Moving right along. Hey, I finished the curtains!

Lattice Bedroom Curtains


Completed:  November 28, 2012

Yarn:  Warp - 2/8 cotton, bleached white, 3696 yds per lb. Used 2+ 250g tubes. Weft – 22/2 cottolin, white, no name (possibly Klippans), on cone. Used about 3200 yds.

LatticeCurtains_detDraft:  Huck net with plain weave ovals, p.71, from Handwoven Laces by Donna Muller. 8 shafts/9 treadles.

Warp:  4.6 yards long, 785 ends, 40” wide, 2 ends per dent in 10-dent reed.

Sett:  20 epi, 18 ppi (couldn’t quite beat square on such a wide warp)

Finishing:  Triple zigzagged the ends, machine washed, hung to dry, pressed, cut in half and machine stitched 1-1/2” hems on each end.

Comments:  It was a wide warp – nearly as wide as my 45” loom. I had quite a lot of trouble with this weaving but I guess it could be chalked up to me being really out of practise. There were tension problems, loom problems, submarine shuttle diving, and lots of skips to fix at the end. Plus I should have wound a 5 yard warp because the finished curtains are a little short. Still below the windowsill though so not a big deal. The width shrank to 34” after washing and the finished and hemmed length is 59”. My notes from the old curtains (1991!) say I used a 4 yard warp but it must have been 5 because the originals are longer and there was a little (maybe 6”) cut off the end as well for a sample. I did have a little more waste this time though (22”) because I couldn’t get a good enough shed towards the very end.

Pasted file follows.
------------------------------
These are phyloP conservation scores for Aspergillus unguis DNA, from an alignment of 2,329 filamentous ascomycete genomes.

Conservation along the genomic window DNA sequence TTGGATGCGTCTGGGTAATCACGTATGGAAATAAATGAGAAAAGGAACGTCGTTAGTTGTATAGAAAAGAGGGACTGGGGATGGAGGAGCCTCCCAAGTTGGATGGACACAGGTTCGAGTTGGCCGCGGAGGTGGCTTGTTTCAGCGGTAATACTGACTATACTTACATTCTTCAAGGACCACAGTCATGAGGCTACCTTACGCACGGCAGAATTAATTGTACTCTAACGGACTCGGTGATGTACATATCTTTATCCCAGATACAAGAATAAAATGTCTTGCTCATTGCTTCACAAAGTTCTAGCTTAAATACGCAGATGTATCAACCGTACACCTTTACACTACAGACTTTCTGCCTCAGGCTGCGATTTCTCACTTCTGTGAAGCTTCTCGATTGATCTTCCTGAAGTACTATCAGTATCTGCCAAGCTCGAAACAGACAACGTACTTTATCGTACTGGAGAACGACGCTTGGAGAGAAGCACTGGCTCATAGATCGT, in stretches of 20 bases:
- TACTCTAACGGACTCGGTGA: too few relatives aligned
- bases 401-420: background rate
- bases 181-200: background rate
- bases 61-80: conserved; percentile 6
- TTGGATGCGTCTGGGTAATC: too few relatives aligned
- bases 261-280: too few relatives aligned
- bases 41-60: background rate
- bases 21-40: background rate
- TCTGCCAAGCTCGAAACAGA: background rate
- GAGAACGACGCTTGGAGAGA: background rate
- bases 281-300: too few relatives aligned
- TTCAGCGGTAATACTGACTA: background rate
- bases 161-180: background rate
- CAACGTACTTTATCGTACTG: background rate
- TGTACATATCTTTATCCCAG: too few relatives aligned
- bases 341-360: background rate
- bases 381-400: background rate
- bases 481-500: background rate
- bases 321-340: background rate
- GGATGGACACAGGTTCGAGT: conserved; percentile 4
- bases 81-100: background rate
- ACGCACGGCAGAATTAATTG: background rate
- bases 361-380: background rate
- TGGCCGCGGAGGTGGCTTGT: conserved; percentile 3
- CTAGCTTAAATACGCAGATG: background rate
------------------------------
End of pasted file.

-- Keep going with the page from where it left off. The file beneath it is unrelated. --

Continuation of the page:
The curtains aren’t perfect but they do the trick. Hopefully they’ll last another 20 years or so. I don’t want to replace them again any time soon.

Now on to something else. Perhaps I’ll finally re-hem that rusty red skirt? You know, so I can actually wear it myself instead of Debbie Double flouncing around in it? There’s also several more refashion/repair projects hanging about waiting for me to get to them. Not to mention all the new things in the queue. Is it just me or do the days seem much too short this time of year? It seems like it’s dark most of the time and we’re still weeks away from solstice. I’m not complaining really. I like seasonal changes. It’s just that these old(er) eyes need more light on the subject than they are currently getting. Maybe I should remember not to knit black socks in November?